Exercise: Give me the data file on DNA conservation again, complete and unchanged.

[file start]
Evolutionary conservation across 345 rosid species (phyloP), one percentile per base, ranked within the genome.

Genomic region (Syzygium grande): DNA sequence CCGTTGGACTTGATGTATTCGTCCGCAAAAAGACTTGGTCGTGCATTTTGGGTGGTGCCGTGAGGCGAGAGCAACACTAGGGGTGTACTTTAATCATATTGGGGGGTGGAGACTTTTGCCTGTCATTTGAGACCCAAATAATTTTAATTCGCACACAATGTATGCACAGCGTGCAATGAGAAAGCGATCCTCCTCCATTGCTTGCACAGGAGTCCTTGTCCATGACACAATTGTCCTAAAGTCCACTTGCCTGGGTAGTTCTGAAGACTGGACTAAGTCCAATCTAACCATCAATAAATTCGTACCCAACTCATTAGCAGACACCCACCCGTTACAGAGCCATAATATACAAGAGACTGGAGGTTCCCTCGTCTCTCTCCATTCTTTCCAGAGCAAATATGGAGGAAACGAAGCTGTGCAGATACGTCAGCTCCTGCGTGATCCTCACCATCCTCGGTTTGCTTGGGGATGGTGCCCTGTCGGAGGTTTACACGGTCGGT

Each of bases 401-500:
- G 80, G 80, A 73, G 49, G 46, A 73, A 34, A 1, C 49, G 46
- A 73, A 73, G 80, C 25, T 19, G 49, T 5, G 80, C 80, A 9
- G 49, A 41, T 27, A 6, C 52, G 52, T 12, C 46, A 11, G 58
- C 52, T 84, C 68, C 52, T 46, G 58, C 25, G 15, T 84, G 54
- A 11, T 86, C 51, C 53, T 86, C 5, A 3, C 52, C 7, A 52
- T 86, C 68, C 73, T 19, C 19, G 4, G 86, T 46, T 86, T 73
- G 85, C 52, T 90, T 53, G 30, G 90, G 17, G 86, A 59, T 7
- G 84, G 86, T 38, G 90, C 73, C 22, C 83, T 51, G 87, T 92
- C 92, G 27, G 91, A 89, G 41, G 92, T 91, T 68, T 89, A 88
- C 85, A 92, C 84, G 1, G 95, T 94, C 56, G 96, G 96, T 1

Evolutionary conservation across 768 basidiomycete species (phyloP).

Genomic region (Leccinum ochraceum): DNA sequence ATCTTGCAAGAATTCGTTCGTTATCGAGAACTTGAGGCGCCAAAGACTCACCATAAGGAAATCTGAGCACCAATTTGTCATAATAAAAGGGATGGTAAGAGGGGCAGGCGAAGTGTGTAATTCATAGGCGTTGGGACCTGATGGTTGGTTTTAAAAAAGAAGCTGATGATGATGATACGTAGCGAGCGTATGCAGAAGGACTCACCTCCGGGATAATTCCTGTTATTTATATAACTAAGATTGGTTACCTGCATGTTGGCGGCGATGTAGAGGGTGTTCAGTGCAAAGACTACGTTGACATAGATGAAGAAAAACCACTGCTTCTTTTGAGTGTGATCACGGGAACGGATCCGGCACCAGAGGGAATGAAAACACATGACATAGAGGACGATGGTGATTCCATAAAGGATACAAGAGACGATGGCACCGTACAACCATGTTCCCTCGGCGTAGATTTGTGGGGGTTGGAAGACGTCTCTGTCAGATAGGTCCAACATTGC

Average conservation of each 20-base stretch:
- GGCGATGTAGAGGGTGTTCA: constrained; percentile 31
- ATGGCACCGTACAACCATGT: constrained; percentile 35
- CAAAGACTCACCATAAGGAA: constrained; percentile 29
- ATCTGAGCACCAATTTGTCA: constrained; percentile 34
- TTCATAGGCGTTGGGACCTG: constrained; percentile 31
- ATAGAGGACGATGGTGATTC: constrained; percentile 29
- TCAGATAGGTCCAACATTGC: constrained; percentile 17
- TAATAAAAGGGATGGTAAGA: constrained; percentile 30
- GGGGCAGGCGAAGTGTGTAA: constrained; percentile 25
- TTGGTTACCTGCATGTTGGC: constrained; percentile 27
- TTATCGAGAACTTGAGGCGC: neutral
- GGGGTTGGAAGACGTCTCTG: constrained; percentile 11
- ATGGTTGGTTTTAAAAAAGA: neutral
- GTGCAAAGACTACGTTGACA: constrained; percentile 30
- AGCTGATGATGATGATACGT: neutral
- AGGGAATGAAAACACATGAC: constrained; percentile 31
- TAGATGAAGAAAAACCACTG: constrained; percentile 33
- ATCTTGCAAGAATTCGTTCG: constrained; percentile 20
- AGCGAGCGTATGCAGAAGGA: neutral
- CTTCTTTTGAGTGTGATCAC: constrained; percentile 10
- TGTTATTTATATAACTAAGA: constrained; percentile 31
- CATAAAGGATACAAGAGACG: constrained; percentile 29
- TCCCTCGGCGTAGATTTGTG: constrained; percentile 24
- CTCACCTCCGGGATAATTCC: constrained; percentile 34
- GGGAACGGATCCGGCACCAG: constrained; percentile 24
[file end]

Evolutionary conservation across 345 rosid species (phyloP), one percentile per base, ranked within the genome.

Genomic region (Syzygium grande): DNA sequence CCGTTGGACTTGATGTATTCGTCCGCAAAAAGACTTGGTCGTGCATTTTGGGTGGTGCCGTGAGGCGAGAGCAACACTAGGGGTGTACTTTAATCATATTGGGGGGTGGAGACTTTTGCCTGTCATTTGAGACCCAAATAATTTTAATTCGCACACAATGTATGCACAGCGTGCAATGAGAAAGCGATCCTCCTCCATTGCTTGCACAGGAGTCCTTGTCCATGACACAATTGTCCTAAAGTCCACTTGCCTGGGTAGTTCTGAAGACTGGACTAAGTCCAATCTAACCATCAATAAATTCGTACCCAACTCATTAGCAGACACCCACCCGTTACAGAGCCATAATATACAAGAGACTGGAGGTTCCCTCGTCTCTCTCCATTCTTTCCAGAGCAAATATGGAGGAAACGAAGCTGTGCAGATACGTCAGCTCCTGCGTGATCCTCACCATCCTCGGTTTGCTTGGGGATGGTGCCCTGTCGGAGGTTTACACGGTCGGT

Each of bases 401-500:
- G 80, G 80, A 73, G 49, G 46, A 73, A 34, A 1, C 49, G 46
- A 73, A 73, G 80, C 25, T 19, G 49, T 5, G 80, C 80, A 9
- G 49, A 41, T 27, A 6, C 52, G 52, T 12, C 46, A 11, G 58
- C 52, T 84, C 68, C 52, T 46, G 58, C 25, G 15, T 84, G 54
- A 11, T 86, C 51, C 53, T 86, C 5, A 3, C 52, C 7, A 52
- T 86, C 68, C 73, T 19, C 19, G 4, G 86, T 46, T 86, T 73
- G 85, C 52, T 90, T 53, G 30, G 90, G 17, G 86, A 59, T 7
- G 84, G 86, T 38, G 90, C 73, C 22, C 83, T 51, G 87, T 92
- C 92, G 27, G 91, A 89, G 41, G 92, T 91, T 68, T 89, A 88
- C 85, A 92, C 84, G 1, G 95, T 94, C 56, G 96, G 96, T 1

Evolutionary conservation across 768 basidiomycete species (phyloP).

Genomic region (Leccinum ochraceum): DNA sequence ATCTTGCAAGAATTCGTTCGTTATCGAGAACTTGAGGCGCCAAAGACTCACCATAAGGAAATCTGAGCACCAATTTGTCATAATAAAAGGGATGGTAAGAGGGGCAGGCGAAGTGTGTAATTCATAGGCGTTGGGACCTGATGGTTGGTTTTAAAAAAGAAGCTGATGATGATGATACGTAGCGAGCGTATGCAGAAGGACTCACCTCCGGGATAATTCCTGTTATTTATATAACTAAGATTGGTTACCTGCATGTTGGCGGCGATGTAGAGGGTGTTCAGTGCAAAGACTACGTTGACATAGATGAAGAAAAACCACTGCTTCTTTTGAGTGTGATCACGGGAACGGATCCGGCACCAGAGGGAATGAAAACACATGACATAGAGGACGATGGTGATTCCATAAAGGATACAAGAGACGATGGCACCGTACAACCATGTTCCCTCGGCGTAGATTTGTGGGGGTTGGAAGACGTCTCTGTCAGATAGGTCCAACATTGC

Average conservation of each 20-base stretch:
- GGCGATGTAGAGGGTGTTCA: constrained; percentile 31
- ATGGCACCGTACAACCATGT: constrained; percentile 35
- CAAAGACTCACCATAAGGAA: constrained; percentile 29
- ATCTGAGCACCAATTTGTCA: constrained; percentile 34
- TTCATAGGCGTTGGGACCTG: constrained; percentile 31
- ATAGAGGACGATGGTGATTC: constrained; percentile 29
- TCAGATAGGTCCAACATTGC: constrained; percentile 17
- TAATAAAAGGGATGGTAAGA: constrained; percentile 30
- GGGGCAGGCGAAGTGTGTAA: constrained; percentile 25
- TTGGTTACCTGCATGTTGGC: constrained; percentile 27
- TTATCGAGAACTTGAGGCGC: neutral
- GGGGTTGGAAGACGTCTCTG: constrained; percentile 11
- ATGGTTGGTTTTAAAAAAGA: neutral
- GTGCAAAGACTACGTTGACA: constrained; percentile 30
- AGCTGATGATGATGATACGT: neutral
- AGGGAATGAAAACACATGAC: constrained; percentile 31
- TAGATGAAGAAAAACCACTG: constrained; percentile 33
- ATCTTGCAAGAATTCGTTCG: constrained; percentile 20
- AGCGAGCGTATGCAGAAGGA: neutral
- CTTCTTTTGAGTGTGATCAC: constrained; percentile 10
- TGTTATTTATATAACTAAGA: constrained; percentile 31
- CATAAAGGATACAAGAGACG: constrained; percentile 29
- TCCCTCGGCGTAGATTTGTG: constrained; percentile 24
- CTCACCTCCGGGATAATTCC: constrained; percentile 34
- GGGAACGGATCCGGCACCAG: constrained; percentile 24